How to be Positively Contagious


The impact of Emotional Contagion and how to manage it.

I was happily stowing my laptop in the seat pocket in front of me when I glanced to my left. My neighbour was looking distinctly uncomfortable. Forty minutes and several sideways glances at him later and I had started to feel nervous. Normally a relaxed flyer I began to wonder what I had missed about our flight that was giving him so much cause for concern. The answer, of course, was nothing. But, he was demonstrably stressed and whilst we hadn’t exchanged a word I was beginning to feel anxious too.

This is emotional contagion, the result of our innate human tendency to mimic each other’s body language, facial expressions, speech patterns and verbal tones. It is at the heart of what allows us to understand and share the feelings of others and is crucial to our ability to empathise and build rapport.

How does it work?

Put simply, if I smile at you, you will smile back and in doing so you will experience the emotion associated with smiling i.e. you will feel happy. There are numerous theories discussing whether this system of mimicry, feedback and contagion is conscious or unconscious. However, the purpose of this article is to consider how emotional contagion might be affecting you and those around you.

Why does it matter?

Our primitive survival instinct ensures we pay more attention to, and place greater weight on, information that we perceive to be negative, which means that unpleasant emotions are more likely to lead to mood contagion than pleasant ones. Yet, it is also known that positive emotional contagion improves an individual’s cognitive ability, particularly logical reasoning and problem-solving (Sullivan & Conway 1989) and improved team dynamics and performance outcomes (Barsade 1991).

Therefore, being aware of and managing emotional contagion is key to your ability to encourage collaboration, deal with conflict, negotiate effectively and improve performance, regardless of whether you are in a leadership role, work in a team or with individuals.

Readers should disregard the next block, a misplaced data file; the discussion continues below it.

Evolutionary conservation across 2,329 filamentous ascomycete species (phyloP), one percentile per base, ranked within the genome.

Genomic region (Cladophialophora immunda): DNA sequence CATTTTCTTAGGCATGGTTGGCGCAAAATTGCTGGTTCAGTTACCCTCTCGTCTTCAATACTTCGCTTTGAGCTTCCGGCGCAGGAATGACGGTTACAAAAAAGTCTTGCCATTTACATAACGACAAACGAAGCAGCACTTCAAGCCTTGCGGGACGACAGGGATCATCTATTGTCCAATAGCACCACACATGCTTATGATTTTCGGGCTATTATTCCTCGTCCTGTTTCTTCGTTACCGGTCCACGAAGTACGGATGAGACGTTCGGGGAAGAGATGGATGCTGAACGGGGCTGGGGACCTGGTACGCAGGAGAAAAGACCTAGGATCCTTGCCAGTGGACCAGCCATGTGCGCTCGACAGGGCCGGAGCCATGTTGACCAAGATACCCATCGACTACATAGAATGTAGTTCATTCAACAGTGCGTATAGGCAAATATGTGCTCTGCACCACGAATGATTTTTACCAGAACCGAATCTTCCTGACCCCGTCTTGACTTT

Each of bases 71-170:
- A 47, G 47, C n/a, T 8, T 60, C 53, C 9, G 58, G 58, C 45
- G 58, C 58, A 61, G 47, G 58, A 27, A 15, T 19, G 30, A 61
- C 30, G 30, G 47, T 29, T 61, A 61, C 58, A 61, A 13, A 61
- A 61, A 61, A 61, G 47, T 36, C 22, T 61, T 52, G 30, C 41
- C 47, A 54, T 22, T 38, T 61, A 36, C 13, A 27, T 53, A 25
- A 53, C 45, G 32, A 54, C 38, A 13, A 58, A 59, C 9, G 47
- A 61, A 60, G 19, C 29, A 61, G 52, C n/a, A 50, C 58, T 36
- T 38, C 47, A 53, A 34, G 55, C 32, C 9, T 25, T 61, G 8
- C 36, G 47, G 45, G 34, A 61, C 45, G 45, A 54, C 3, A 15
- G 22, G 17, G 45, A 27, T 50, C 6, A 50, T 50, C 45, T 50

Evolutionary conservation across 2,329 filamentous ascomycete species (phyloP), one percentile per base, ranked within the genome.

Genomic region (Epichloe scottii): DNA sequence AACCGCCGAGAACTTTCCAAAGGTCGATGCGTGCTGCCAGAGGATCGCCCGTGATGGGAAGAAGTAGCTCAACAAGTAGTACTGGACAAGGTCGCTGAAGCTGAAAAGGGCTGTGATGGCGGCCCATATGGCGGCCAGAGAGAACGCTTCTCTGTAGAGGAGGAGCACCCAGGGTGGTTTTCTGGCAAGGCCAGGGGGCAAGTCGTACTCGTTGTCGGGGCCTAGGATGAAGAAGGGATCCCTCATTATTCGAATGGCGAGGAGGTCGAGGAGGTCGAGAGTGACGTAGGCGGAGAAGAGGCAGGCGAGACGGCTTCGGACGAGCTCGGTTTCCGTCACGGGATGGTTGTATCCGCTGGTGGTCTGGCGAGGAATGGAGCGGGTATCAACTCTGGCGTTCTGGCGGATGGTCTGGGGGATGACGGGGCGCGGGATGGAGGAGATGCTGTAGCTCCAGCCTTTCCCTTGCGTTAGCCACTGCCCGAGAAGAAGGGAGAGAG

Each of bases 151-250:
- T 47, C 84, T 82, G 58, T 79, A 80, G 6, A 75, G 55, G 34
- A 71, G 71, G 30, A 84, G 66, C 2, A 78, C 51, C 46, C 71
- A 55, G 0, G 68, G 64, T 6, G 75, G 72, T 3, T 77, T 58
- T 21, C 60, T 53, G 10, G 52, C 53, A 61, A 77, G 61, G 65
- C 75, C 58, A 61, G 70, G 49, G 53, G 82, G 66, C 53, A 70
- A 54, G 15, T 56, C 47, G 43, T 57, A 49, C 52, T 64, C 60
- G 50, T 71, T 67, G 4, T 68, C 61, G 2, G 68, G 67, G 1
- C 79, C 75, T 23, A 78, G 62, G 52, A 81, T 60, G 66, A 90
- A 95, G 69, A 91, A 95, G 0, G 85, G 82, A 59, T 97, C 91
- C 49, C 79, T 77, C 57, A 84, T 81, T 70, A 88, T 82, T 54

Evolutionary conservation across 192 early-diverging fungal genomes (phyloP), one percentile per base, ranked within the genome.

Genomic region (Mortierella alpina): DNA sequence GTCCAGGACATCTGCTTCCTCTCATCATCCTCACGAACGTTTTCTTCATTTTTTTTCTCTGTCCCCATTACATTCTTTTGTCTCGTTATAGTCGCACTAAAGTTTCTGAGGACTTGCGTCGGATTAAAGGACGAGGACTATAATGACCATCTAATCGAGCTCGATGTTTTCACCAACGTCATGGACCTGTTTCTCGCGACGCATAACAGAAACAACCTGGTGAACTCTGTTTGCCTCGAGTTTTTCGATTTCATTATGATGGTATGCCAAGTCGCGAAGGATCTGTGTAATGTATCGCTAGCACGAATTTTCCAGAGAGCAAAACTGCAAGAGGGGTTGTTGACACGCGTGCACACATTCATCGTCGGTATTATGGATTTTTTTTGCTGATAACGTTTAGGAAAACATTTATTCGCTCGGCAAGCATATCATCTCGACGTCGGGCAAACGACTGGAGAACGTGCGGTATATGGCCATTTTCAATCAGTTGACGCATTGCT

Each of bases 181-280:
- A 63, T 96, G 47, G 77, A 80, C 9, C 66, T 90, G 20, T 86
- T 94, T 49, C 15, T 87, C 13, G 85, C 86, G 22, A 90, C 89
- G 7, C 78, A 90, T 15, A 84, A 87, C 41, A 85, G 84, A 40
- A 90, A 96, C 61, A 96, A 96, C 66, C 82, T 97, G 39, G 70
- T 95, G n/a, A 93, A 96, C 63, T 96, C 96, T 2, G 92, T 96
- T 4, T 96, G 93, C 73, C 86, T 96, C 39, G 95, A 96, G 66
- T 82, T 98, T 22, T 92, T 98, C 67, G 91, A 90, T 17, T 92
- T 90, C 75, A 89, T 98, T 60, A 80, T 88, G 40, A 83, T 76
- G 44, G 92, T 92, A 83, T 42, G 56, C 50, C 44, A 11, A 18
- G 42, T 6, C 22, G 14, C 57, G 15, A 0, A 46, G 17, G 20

How can you use Emotional Contagion to improve performance?

Step One – Self-Awareness

As with most cognitive and behavioural changes, understanding your own moods and the impact they are having on others is the starting point. Do you notice your mood bringing your team down if you are feeling negative about something (which may be totally unrelated to the subject at hand)? Conversely, do you notice that if you are feeling motivated, energised and happy you are able to lift the energy in a room or motivate your team or an individual more effectively.

Step Two – Self-Management 

Having monitored your impact on others, next time you are preparing for a meeting, pitch or presentation, consider the facial expressions and body language you will need to utilise to affect the behaviours required to achieve your objectives.

Step Three – Communicate

When you notice that the mood of someone else is affecting others, talk to them about it. Perhaps they are not aware of their own impact and could benefit from Steps 1 and 2.

Step Four – Emotional vs. Cognitive Values

Organisational values tend to be cognitive e.g. Innovate, Collaborate, however, introduce an emotional value such as Kindness and you could utilise Emotional Contagion to positive affect. Be kind, feel kind and our innate mimicry, feedback and contagion process will do the rest.

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